For Immediate Release
January 7, 2021
Contact: Samantha Hanson
Minnesota Needs the Page Amendment
St. Paul, Minnesota – With the Minnesota State Legislature back in session for 2021, lawmakers will be focused on how we are educating our children, especially after ten months of a pandemic. Last year, a report from the Federal Reserve Bank of Minneapolis showed Minnesota has some of the worst education gaps by race, ethnicity and socioeconomic status in the country. They persist in all 87 Minnesota counties.
COVID-19 has only further highlighted those education disparities and why the Page Amendment is needed in Minnesota.
See some recent news on the Page Amendment:
Neel Kashkari, President of the Federal Reserve Bank of Minneapolis on WCCO
Yesterday, Neel Kashkari, President of the Federal Reserve Bank of Minneapolis was on WCCO radio with Dave Lee discussing the Page Amendment – a movement to put children first instead of the system by demanding quality education.
In the interview, Kashkari discussed how COVID has really made us see our education disparities now and how we have a diverse group of supporters behind the movement including Minnesota Attorney General Keith Ellison, legislators of color, rural legislators and many in the business community.
Page Amendment Advocate Rashad Turner Testified in Minnesota Senate Education Committee
Rashad Turner, Page Amendment advocate and Minnesota Parent Union executive director testified in the Minnesota Senate Education Finance and Police Committee yesterday, talking about getting our children back to school and disparities that exist in our education system. From Rashad Turner’s testimony:
“Keep in mind that our children need to be in school, they want to be in school, teachers want to be in school. But a return to normal for a lot of children in Minnesota means they still won’t be able to read. Adequate and uniform systems of schools are not enough and it hasn’t been enough since 1857. Quality education is a must. Failure is not an option.”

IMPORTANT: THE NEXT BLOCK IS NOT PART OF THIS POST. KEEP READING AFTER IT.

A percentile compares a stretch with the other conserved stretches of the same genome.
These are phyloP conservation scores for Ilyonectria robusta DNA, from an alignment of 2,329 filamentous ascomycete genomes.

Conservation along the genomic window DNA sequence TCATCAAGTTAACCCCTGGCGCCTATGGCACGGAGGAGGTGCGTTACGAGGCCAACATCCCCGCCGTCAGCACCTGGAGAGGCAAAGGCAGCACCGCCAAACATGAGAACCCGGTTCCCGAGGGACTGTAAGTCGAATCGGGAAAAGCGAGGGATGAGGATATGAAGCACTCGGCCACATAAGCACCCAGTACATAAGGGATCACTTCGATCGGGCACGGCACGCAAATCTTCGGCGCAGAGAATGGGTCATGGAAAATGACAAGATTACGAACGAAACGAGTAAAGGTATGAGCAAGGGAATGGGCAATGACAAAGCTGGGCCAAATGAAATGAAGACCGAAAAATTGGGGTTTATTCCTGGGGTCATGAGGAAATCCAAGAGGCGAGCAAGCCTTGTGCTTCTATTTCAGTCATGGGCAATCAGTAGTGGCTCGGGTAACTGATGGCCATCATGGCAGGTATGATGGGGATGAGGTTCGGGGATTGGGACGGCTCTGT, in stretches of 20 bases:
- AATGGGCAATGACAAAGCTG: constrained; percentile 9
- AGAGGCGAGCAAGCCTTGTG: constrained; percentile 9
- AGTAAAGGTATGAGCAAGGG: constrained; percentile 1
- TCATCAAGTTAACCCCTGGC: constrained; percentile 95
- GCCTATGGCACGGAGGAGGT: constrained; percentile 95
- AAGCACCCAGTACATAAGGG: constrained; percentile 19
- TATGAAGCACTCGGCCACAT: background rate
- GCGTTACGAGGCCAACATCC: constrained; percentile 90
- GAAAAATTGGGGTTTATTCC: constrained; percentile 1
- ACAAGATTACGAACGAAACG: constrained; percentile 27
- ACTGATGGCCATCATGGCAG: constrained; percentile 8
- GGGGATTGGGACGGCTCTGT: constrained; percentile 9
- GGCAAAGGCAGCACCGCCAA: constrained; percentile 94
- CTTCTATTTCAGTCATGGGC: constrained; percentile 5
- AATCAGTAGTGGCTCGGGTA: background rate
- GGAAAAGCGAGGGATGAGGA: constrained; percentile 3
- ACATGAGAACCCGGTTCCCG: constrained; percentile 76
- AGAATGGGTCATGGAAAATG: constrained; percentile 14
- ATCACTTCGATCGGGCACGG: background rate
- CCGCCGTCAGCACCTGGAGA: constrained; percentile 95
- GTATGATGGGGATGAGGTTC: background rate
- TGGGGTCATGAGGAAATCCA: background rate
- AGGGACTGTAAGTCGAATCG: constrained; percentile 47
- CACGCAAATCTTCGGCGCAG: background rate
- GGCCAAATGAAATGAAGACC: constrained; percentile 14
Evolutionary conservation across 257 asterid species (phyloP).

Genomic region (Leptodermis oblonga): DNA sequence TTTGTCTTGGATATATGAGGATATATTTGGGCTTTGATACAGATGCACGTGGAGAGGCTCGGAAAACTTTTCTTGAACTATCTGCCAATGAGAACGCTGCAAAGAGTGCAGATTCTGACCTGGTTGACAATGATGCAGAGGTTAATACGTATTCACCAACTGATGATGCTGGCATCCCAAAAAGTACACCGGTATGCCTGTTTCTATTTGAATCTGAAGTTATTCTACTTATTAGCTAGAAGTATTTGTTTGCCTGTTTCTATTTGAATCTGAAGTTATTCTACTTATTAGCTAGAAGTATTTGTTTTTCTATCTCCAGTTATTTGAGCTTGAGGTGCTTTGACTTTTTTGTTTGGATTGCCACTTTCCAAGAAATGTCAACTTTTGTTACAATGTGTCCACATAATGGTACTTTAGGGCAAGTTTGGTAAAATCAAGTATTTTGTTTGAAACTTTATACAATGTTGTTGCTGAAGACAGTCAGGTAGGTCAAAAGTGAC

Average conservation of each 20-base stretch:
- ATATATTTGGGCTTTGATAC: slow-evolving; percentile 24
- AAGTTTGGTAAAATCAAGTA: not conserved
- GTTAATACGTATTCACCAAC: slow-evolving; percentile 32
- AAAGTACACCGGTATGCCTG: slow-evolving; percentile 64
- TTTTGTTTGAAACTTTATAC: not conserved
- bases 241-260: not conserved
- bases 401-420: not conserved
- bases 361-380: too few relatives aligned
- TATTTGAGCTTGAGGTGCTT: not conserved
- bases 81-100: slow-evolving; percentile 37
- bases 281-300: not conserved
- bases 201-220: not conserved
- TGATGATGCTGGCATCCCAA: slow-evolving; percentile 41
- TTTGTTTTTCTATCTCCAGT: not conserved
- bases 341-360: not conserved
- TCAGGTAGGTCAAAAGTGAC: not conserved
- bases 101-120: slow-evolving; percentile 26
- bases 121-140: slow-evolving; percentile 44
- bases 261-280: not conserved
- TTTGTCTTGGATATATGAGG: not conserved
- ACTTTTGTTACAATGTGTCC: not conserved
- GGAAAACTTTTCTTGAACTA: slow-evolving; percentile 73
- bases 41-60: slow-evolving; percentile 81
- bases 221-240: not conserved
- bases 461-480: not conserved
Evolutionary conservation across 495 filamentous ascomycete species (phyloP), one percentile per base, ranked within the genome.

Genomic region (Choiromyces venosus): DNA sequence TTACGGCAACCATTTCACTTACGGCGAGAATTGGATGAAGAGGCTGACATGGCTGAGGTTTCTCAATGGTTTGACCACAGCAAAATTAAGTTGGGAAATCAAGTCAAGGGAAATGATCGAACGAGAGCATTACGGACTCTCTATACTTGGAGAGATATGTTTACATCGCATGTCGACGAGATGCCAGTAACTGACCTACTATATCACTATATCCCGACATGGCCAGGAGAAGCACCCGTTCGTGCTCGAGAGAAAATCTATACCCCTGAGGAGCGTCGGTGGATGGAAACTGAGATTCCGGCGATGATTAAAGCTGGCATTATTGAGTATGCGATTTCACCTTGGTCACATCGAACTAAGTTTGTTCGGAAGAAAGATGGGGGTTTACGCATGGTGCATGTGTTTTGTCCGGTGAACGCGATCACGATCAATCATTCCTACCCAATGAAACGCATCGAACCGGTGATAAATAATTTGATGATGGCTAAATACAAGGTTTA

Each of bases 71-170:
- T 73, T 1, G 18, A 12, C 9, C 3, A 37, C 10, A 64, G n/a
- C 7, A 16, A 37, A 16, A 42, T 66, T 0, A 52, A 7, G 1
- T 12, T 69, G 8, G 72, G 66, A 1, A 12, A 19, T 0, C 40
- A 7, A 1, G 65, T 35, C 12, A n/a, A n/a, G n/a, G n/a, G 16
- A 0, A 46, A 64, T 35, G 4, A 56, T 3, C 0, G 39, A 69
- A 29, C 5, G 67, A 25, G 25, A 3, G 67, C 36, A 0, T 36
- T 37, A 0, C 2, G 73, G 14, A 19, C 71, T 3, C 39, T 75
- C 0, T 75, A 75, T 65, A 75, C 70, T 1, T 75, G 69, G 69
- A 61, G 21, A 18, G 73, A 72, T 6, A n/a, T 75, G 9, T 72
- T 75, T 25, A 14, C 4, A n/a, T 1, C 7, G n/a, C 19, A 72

Minnesota Business Partnership Op-ed Highlights Page Amendment as 2021 Legislative Priority
Earlier this week, Charlie Weaver, Executive Director of the Minnesota Business Partnership included the Page Amendment in his Star Tribune op-ed on lessons learned from last year that we should heed for success in 2021. From Weaver in the Star Tribune:
“Lesson 4: Educational and technology gaps require urgent attention. The death of George Floyd shined a spotlight on the challenge of racism and racial inequities in our state. The governor and Legislature began the work of addressing this challenge with their passage of landmark police reform earlier this year. But the work is far from complete, especially as it relates to educational inequality.
It is becoming clear that the state’s already-massive learning gaps that particularly plague students of color are being exacerbated by the pandemic.
Lawmakers should fearlessly attack the state’s persistent achievement gaps with reforms that have proved successful, even when those reforms meet resistance within the education establishment. Minor adjustments are not enough. To change the trajectory for thousands of students of color for whom the current system is a failure, bold and transformational action is required.
The proposal of Minneapolis Federal Reserve President Neel Kashkari and former Supreme Court Justice Alan Page is just such a measure. The Legislature should embrace this proposed amendment to Minnesota’s Constitution that would provide that all children are entitled to a “quality” education.”
See more information on the Page Amendment movement here: www.pageamendmentmn.com